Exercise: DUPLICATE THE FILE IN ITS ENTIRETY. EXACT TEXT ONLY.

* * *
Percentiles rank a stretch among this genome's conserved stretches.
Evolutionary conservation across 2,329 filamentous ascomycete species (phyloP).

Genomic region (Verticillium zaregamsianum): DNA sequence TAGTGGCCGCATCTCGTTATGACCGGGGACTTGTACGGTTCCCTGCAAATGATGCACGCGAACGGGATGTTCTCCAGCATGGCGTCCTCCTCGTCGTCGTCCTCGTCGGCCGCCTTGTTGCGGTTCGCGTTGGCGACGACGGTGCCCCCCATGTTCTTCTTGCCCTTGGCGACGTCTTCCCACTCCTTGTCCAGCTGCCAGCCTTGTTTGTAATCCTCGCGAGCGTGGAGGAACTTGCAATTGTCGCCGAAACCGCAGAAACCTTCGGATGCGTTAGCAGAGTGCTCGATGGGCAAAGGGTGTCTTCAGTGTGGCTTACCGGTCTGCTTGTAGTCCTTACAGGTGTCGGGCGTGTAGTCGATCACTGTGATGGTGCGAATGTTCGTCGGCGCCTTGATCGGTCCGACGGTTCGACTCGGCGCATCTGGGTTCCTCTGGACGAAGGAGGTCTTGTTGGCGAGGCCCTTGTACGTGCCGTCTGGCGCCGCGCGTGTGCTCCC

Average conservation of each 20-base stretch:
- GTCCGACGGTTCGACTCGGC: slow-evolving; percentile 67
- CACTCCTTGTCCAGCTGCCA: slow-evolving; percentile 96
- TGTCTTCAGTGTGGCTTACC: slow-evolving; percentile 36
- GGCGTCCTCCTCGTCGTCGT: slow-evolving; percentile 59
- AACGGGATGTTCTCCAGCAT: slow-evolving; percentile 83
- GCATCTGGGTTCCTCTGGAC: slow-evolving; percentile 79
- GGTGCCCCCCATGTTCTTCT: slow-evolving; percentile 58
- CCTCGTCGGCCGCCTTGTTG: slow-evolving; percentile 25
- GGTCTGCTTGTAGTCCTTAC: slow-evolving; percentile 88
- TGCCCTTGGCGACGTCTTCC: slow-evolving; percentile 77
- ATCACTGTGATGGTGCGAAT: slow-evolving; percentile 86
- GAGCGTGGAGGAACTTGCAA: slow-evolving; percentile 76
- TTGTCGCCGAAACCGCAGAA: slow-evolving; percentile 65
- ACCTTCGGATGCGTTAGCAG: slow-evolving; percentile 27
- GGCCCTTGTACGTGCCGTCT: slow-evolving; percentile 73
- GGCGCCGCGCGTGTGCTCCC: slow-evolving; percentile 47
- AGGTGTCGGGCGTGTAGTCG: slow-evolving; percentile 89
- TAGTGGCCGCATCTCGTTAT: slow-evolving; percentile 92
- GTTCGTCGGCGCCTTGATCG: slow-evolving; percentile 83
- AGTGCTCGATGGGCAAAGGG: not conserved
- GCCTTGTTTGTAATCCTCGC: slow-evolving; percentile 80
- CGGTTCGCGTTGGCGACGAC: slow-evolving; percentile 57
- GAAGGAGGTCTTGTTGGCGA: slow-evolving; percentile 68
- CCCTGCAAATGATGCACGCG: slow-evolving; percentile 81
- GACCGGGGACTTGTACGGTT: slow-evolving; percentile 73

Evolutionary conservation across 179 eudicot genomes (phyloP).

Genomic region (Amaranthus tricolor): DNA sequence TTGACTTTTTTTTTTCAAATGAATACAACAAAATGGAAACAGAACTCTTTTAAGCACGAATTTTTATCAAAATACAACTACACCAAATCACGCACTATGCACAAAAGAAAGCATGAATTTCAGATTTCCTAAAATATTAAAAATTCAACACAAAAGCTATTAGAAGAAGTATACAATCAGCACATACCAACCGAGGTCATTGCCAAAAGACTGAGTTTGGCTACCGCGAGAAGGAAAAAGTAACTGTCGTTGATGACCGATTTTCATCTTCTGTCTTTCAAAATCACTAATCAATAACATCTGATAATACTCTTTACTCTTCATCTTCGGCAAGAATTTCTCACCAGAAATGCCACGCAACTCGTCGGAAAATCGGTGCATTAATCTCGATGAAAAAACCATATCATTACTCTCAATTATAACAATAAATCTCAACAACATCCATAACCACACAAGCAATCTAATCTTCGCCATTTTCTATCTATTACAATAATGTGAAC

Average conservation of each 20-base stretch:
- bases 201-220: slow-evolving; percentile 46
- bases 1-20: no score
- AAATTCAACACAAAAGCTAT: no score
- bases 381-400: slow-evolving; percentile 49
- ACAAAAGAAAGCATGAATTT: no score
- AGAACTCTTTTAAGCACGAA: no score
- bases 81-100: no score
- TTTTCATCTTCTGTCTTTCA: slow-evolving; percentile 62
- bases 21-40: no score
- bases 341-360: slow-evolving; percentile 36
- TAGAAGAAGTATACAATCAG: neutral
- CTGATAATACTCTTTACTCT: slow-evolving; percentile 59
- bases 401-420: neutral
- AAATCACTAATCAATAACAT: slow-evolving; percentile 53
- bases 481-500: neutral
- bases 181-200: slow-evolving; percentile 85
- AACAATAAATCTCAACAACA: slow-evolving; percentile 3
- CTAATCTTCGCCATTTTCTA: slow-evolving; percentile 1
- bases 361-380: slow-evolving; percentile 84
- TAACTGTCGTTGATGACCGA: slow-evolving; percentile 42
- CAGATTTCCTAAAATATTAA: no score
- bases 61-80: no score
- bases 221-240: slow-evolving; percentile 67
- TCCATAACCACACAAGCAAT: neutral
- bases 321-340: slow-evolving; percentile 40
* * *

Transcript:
Percentiles rank a stretch among this genome's conserved stretches.
Evolutionary conservation across 2,329 filamentous ascomycete species (phyloP).

Genomic region (Verticillium zaregamsianum): DNA sequence TAGTGGCCGCATCTCGTTATGACCGGGGACTTGTACGGTTCCCTGCAAATGATGCACGCGAACGGGATGTTCTCCAGCATGGCGTCCTCCTCGTCGTCGTCCTCGTCGGCCGCCTTGTTGCGGTTCGCGTTGGCGACGACGGTGCCCCCCATGTTCTTCTTGCCCTTGGCGACGTCTTCCCACTCCTTGTCCAGCTGCCAGCCTTGTTTGTAATCCTCGCGAGCGTGGAGGAACTTGCAATTGTCGCCGAAACCGCAGAAACCTTCGGATGCGTTAGCAGAGTGCTCGATGGGCAAAGGGTGTCTTCAGTGTGGCTTACCGGTCTGCTTGTAGTCCTTACAGGTGTCGGGCGTGTAGTCGATCACTGTGATGGTGCGAATGTTCGTCGGCGCCTTGATCGGTCCGACGGTTCGACTCGGCGCATCTGGGTTCCTCTGGACGAAGGAGGTCTTGTTGGCGAGGCCCTTGTACGTGCCGTCTGGCGCCGCGCGTGTGCTCCC

Average conservation of each 20-base stretch:
- GTCCGACGGTTCGACTCGGC: slow-evolving; percentile 67
- CACTCCTTGTCCAGCTGCCA: slow-evolving; percentile 96
- TGTCTTCAGTGTGGCTTACC: slow-evolving; percentile 36
- GGCGTCCTCCTCGTCGTCGT: slow-evolving; percentile 59
- AACGGGATGTTCTCCAGCAT: slow-evolving; percentile 83
- GCATCTGGGTTCCTCTGGAC: slow-evolving; percentile 79
- GGTGCCCCCCATGTTCTTCT: slow-evolving; percentile 58
- CCTCGTCGGCCGCCTTGTTG: slow-evolving; percentile 25
- GGTCTGCTTGTAGTCCTTAC: slow-evolving; percentile 88
- TGCCCTTGGCGACGTCTTCC: slow-evolving; percentile 77
- ATCACTGTGATGGTGCGAAT: slow-evolving; percentile 86
- GAGCGTGGAGGAACTTGCAA: slow-evolving; percentile 76
- TTGTCGCCGAAACCGCAGAA: slow-evolving; percentile 65
- ACCTTCGGATGCGTTAGCAG: slow-evolving; percentile 27
- GGCCCTTGTACGTGCCGTCT: slow-evolving; percentile 73
- GGCGCCGCGCGTGTGCTCCC: slow-evolving; percentile 47
- AGGTGTCGGGCGTGTAGTCG: slow-evolving; percentile 89
- TAGTGGCCGCATCTCGTTAT: slow-evolving; percentile 92
- GTTCGTCGGCGCCTTGATCG: slow-evolving; percentile 83
- AGTGCTCGATGGGCAAAGGG: not conserved
- GCCTTGTTTGTAATCCTCGC: slow-evolving; percentile 80
- CGGTTCGCGTTGGCGACGAC: slow-evolving; percentile 57
- GAAGGAGGTCTTGTTGGCGA: slow-evolving; percentile 68
- CCCTGCAAATGATGCACGCG: slow-evolving; percentile 81
- GACCGGGGACTTGTACGGTT: slow-evolving; percentile 73

Evolutionary conservation across 179 eudicot genomes (phyloP).

Genomic region (Amaranthus tricolor): DNA sequence TTGACTTTTTTTTTTCAAATGAATACAACAAAATGGAAACAGAACTCTTTTAAGCACGAATTTTTATCAAAATACAACTACACCAAATCACGCACTATGCACAAAAGAAAGCATGAATTTCAGATTTCCTAAAATATTAAAAATTCAACACAAAAGCTATTAGAAGAAGTATACAATCAGCACATACCAACCGAGGTCATTGCCAAAAGACTGAGTTTGGCTACCGCGAGAAGGAAAAAGTAACTGTCGTTGATGACCGATTTTCATCTTCTGTCTTTCAAAATCACTAATCAATAACATCTGATAATACTCTTTACTCTTCATCTTCGGCAAGAATTTCTCACCAGAAATGCCACGCAACTCGTCGGAAAATCGGTGCATTAATCTCGATGAAAAAACCATATCATTACTCTCAATTATAACAATAAATCTCAACAACATCCATAACCACACAAGCAATCTAATCTTCGCCATTTTCTATCTATTACAATAATGTGAAC

Average conservation of each 20-base stretch:
- bases 201-220: slow-evolving; percentile 46
- bases 1-20: no score
- AAATTCAACACAAAAGCTAT: no score
- bases 381-400: slow-evolving; percentile 49
- ACAAAAGAAAGCATGAATTT: no score
- AGAACTCTTTTAAGCACGAA: no score
- bases 81-100: no score
- TTTTCATCTTCTGTCTTTCA: slow-evolving; percentile 62
- bases 21-40: no score
- bases 341-360: slow-evolving; percentile 36
- TAGAAGAAGTATACAATCAG: neutral
- CTGATAATACTCTTTACTCT: slow-evolving; percentile 59
- bases 401-420: neutral
- AAATCACTAATCAATAACAT: slow-evolving; percentile 53
- bases 481-500: neutral
- bases 181-200: slow-evolving; percentile 85
- AACAATAAATCTCAACAACA: slow-evolving; percentile 3
- CTAATCTTCGCCATTTTCTA: slow-evolving; percentile 1
- bases 361-380: slow-evolving; percentile 84
- TAACTGTCGTTGATGACCGA: slow-evolving; percentile 42
- CAGATTTCCTAAAATATTAA: no score
- bases 61-80: no score
- bases 221-240: slow-evolving; percentile 67
- TCCATAACCACACAAGCAAT: neutral
- bases 321-340: slow-evolving; percentile 40